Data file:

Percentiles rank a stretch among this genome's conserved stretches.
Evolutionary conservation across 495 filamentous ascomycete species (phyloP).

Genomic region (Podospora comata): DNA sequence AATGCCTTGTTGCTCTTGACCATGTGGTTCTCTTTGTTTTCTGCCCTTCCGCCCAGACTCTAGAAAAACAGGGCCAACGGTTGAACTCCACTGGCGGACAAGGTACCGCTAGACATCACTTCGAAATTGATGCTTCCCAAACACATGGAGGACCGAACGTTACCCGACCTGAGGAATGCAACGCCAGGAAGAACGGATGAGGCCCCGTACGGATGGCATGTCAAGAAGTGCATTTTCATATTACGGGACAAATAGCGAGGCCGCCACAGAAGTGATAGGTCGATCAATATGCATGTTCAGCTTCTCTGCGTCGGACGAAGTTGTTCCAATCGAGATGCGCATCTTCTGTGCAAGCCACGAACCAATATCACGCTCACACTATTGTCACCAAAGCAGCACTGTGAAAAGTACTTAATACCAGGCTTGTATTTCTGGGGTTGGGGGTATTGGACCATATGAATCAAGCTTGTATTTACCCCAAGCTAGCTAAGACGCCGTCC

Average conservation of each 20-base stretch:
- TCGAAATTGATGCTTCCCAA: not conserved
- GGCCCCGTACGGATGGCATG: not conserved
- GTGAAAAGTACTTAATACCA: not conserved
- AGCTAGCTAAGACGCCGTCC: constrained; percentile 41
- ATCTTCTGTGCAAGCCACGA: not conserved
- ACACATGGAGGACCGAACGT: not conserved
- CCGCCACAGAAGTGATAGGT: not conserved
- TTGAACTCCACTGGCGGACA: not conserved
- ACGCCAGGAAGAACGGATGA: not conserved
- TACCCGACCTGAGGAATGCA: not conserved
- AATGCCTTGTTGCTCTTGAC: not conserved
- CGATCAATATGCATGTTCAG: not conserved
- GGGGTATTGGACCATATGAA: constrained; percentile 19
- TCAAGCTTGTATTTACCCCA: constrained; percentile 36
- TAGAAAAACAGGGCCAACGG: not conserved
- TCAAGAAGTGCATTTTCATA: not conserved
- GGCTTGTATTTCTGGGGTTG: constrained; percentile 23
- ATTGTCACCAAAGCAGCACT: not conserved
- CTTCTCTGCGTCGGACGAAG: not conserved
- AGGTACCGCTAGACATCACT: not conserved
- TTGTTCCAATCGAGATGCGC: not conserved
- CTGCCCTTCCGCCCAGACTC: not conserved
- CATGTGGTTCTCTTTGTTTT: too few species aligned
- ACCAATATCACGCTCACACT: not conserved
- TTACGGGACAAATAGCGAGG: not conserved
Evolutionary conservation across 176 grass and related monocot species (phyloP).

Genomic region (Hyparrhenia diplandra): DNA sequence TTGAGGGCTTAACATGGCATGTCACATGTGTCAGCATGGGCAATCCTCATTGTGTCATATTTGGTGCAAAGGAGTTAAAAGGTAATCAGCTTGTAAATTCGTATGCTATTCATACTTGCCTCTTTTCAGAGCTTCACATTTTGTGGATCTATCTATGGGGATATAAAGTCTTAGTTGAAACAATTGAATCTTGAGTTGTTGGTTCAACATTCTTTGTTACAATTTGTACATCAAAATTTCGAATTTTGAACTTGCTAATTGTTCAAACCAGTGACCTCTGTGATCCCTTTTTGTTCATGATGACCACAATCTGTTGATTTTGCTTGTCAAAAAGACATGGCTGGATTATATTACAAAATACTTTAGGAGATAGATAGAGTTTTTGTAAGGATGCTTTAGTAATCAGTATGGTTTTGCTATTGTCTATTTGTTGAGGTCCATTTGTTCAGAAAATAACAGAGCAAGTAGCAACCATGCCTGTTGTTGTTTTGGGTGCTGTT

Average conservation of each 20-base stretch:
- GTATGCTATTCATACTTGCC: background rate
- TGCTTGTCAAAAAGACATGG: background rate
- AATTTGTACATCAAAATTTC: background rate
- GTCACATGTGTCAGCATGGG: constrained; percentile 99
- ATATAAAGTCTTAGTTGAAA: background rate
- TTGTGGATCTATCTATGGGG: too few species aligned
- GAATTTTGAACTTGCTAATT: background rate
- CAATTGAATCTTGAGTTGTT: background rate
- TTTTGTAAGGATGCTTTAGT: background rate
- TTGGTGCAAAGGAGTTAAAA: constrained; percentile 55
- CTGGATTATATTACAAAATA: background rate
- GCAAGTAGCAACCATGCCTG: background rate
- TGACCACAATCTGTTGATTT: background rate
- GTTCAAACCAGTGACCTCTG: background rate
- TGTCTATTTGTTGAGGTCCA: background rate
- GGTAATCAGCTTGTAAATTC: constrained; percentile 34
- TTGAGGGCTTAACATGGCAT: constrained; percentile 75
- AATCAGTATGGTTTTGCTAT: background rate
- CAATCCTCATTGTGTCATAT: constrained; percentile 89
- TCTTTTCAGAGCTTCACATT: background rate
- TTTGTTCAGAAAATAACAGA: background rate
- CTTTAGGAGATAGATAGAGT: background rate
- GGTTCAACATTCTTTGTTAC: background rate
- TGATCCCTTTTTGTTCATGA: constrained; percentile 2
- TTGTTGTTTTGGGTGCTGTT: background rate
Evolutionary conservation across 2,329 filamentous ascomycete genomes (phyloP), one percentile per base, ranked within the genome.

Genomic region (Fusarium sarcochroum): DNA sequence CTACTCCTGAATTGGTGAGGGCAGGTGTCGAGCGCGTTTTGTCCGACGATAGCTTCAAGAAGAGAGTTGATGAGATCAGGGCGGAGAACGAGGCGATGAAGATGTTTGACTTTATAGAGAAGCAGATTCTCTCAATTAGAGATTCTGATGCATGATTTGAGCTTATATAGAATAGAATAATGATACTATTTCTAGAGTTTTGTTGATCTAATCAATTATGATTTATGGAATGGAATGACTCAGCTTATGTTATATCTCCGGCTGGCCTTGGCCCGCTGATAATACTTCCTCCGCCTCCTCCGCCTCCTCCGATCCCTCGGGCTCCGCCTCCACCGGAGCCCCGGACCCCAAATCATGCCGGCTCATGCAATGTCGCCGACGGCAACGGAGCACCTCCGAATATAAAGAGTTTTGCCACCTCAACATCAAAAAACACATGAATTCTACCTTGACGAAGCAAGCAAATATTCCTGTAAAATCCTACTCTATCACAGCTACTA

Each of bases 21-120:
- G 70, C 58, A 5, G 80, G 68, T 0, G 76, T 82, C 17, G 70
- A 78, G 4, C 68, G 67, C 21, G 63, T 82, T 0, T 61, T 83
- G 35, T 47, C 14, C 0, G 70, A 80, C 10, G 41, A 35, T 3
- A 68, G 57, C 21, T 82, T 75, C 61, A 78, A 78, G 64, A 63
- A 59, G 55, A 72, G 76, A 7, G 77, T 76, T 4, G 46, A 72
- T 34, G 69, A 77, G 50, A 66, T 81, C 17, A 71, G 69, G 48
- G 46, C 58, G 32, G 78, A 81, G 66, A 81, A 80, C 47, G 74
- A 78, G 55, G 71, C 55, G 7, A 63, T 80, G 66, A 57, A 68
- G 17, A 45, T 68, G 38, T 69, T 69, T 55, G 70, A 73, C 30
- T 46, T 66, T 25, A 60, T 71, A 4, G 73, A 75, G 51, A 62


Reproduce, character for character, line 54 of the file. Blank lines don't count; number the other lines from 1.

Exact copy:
- CTTTAGGAGATAGATAGAGT: background rate